Steven Reigns: Five Poems

The CDC gave six digits

The CDC gave six digits
to each of the infected
to track without using names.
Kimberly 242284, David 158093
One more digit and it could have been
a phone number.
But it wasn’t a phone number,
it was a code, keeping
confidentiality while exposing
the most intimate of details.
David sat with Dr. Carol Ciesielski,
CDC medical epidemiologist,
and shared answers freely:
the precautions he took,
his diagnoses,
his parents moving in,
his sexuality,
and let them draw vials
of his infected blood.

Actually, David wasn’t sitting
with Ciesielski.
He was in bed, dying.
The virus killing Kimberly
was killing him too.
In a CDC report
next to his number is a note,
the dentist reported
Kimberly’s extractions
were a simple procedure,
no impaction,
just a pull of the pliers.

158093 didn’t recall
any times he had injured
himself while practicing
or putting anyone at risk.
Under that number is
another dentist’s note
about Acer’s files,
“impressed with the
level of documentation.”


Indelible ink on skin declares

Indelible ink on skin declares passionate love, loss, heartbreak, devotion to one’s mother, military service, a penchant for selfdecoration. At their worst, tattoos numbered Jews, gypsies, and gays. In the holocaust of AIDS, William F. Buckley Jr. suggested tattooing the infected. To serve as a warning, like cautionary tape, road flairs, or traffic cones. March 18, 1986. I wonder if David read the New York Times that day. Set down his morning cup of coffee, pulled up the right sleeve of his robe and looked at his bare forearm. Wondering what might one day appear on his freckled skin.


The grandmother had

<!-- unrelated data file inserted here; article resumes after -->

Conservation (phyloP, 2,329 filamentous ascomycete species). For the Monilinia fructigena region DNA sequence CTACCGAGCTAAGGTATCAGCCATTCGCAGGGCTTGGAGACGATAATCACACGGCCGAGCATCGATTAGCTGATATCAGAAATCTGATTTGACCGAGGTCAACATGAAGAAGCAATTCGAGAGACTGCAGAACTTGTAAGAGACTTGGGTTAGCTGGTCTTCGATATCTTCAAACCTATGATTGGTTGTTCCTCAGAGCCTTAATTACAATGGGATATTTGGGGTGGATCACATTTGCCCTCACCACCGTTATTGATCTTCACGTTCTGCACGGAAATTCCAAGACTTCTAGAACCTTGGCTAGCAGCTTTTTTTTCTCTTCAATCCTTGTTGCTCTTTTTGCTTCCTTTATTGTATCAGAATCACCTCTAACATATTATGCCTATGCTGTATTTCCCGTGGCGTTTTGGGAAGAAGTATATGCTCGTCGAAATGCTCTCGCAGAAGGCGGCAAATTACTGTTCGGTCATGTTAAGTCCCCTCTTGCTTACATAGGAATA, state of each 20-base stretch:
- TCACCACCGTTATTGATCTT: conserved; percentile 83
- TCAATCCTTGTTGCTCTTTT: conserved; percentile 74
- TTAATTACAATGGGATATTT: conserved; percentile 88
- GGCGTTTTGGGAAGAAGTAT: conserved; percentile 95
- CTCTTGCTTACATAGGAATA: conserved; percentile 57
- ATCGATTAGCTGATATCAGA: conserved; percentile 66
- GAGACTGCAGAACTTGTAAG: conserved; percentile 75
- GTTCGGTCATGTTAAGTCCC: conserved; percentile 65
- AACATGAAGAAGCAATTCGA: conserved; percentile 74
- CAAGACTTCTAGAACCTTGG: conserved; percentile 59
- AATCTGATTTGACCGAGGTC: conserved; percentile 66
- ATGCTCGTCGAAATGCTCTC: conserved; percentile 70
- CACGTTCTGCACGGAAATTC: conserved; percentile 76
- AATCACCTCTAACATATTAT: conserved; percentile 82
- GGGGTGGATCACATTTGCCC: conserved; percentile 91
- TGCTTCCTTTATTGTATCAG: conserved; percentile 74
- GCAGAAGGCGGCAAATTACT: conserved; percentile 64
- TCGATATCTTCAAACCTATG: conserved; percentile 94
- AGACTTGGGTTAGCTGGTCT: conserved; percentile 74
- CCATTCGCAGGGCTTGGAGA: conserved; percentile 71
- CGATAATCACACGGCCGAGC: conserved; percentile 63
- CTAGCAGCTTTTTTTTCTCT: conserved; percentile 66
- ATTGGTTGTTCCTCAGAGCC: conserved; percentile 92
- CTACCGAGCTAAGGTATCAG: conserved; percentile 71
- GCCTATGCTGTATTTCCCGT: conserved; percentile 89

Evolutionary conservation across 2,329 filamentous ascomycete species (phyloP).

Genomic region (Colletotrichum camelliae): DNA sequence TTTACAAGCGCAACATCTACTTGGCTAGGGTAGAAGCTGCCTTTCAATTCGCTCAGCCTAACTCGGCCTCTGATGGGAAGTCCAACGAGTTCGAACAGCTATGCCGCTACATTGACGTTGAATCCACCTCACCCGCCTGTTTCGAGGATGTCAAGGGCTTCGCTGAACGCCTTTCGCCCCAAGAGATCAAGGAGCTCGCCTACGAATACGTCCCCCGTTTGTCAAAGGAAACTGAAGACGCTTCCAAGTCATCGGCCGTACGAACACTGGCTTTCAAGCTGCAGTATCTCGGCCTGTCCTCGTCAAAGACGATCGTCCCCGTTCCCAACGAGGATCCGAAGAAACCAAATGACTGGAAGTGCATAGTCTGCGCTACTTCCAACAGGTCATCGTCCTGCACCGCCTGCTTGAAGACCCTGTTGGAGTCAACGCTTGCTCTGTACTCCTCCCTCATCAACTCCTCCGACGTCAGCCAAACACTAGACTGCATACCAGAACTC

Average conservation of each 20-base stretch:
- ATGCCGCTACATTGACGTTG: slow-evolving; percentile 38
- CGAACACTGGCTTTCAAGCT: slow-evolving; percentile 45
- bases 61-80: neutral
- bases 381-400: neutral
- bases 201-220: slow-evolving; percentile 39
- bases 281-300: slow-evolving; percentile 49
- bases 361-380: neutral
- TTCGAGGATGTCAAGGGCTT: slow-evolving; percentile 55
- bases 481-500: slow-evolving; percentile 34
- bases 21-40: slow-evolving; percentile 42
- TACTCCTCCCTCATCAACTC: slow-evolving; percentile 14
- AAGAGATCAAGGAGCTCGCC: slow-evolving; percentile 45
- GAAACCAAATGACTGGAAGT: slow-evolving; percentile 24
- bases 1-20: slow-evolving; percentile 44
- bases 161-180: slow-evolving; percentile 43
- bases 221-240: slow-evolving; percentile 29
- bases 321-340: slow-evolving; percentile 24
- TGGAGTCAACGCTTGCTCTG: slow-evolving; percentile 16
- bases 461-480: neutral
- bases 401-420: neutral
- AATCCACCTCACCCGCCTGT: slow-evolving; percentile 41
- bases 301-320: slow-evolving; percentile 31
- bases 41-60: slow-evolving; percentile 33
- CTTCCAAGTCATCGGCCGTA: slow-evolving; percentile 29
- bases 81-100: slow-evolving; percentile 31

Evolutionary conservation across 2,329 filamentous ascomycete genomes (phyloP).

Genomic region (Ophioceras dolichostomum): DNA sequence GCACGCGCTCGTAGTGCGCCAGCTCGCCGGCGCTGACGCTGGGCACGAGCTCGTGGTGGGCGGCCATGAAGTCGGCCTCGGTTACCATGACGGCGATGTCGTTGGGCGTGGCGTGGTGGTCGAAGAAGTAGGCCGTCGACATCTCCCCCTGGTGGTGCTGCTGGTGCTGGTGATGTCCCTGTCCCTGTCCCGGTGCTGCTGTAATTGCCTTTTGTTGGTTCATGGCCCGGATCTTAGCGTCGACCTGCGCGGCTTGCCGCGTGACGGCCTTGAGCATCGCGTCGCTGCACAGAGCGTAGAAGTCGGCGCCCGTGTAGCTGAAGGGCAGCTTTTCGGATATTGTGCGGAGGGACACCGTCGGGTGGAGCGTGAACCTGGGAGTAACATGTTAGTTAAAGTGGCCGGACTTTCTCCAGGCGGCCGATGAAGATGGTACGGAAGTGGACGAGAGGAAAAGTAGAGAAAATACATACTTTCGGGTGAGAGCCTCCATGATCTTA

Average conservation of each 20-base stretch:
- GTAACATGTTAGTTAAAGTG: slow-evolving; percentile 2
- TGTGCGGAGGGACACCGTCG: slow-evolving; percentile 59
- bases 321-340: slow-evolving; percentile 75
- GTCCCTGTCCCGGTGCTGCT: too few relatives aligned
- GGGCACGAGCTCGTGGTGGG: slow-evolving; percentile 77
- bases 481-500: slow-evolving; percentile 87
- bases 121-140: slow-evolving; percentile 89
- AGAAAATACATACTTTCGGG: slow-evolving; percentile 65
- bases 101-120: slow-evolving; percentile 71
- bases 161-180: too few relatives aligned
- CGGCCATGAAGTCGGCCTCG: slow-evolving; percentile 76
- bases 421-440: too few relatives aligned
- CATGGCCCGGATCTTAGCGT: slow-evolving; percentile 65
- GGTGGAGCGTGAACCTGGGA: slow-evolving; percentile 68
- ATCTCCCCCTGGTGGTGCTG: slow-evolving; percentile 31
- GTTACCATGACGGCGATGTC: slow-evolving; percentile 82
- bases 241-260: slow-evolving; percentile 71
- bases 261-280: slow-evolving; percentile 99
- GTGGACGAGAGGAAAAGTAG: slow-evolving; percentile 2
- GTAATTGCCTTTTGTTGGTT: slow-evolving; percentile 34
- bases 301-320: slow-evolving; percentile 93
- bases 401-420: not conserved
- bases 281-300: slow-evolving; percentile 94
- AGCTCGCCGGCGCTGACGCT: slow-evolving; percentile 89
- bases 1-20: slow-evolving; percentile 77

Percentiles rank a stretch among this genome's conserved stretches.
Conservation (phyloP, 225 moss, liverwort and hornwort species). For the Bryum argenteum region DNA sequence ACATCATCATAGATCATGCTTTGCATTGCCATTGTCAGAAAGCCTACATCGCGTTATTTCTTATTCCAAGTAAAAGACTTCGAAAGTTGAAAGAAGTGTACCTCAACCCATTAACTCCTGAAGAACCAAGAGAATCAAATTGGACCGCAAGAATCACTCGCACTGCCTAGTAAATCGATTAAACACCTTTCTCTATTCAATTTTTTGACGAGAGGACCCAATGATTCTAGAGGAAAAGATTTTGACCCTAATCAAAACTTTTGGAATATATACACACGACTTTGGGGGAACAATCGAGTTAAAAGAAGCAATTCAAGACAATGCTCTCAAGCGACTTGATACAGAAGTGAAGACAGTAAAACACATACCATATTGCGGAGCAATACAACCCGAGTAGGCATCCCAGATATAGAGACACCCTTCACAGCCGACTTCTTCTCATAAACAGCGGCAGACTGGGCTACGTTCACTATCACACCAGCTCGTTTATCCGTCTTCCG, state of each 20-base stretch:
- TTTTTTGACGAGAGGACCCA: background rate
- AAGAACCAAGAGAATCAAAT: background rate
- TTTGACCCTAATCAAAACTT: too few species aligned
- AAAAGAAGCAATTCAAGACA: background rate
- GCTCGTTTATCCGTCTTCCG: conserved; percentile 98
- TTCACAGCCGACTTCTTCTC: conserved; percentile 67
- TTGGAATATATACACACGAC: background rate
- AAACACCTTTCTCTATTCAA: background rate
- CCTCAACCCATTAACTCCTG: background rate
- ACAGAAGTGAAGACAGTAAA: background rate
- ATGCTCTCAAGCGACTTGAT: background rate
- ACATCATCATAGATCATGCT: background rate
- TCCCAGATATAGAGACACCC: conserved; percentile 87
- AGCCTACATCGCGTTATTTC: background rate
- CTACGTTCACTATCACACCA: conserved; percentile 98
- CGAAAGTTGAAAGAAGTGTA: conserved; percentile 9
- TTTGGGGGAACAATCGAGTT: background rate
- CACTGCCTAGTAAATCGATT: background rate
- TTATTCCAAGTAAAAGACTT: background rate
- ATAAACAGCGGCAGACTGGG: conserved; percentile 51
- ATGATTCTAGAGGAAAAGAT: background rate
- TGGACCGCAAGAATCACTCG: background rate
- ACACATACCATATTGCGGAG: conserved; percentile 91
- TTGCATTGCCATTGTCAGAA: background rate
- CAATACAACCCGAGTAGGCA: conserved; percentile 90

The grandmother had
bowel surgery in the early ’80s,
had a blood transfusion, had
a history of hepatitis,
lymphadenopathy, and herpes—
autoimmune conditions.
All complications of HIV.
These occurred before she saw you.
Before you put on gloves,
asked her to open, injected Novocaine, told
her to floss and use fluoride toothpaste.
This grandmother sued,
blamed you, and
won the settlement.


In 1990 a young HIV-positive woman in Florida claimed

In 1990 a young HIV-positive woman in Florida claimed she
was a virgin and that her infection came from her gay, dying
dentist. The media believed her, seven others came forward,
and a monster was born.


Kimberly testified

Kimberly testified to
Congress, “I did
nothing wrong . . .
My life has been taken away.”
Then in a videoed deposition:
Q: Has anybody ever performed oral sex on you?
A: Yes.
Q: Was there more than one episode?
A: Yes.
She didn’t do anything wrong.
She did with that man, with other men,
what lovers do, she explored the
pleasures of the body. The clit has more nerve
endings than a fingertip.

She did what David had done, what
Barbara, John, Sherry, Lisa, and Richard
had done. They were alive and bright
and loveable and sexy, and they
shared of themselves, of their bodies what
the Lord, the gym, or genetics had given them,
with someone else or many others.

Nothing they
had done was wrong,
and the life
they knew
was taken
from them

Book cover for A Quilt for David by Steven Reigns; image is a colorized black and white photo--loking vintage, say, 1960s--a smiling young masn with blond hair
Purchase A Quilt for David by Steven Reigns

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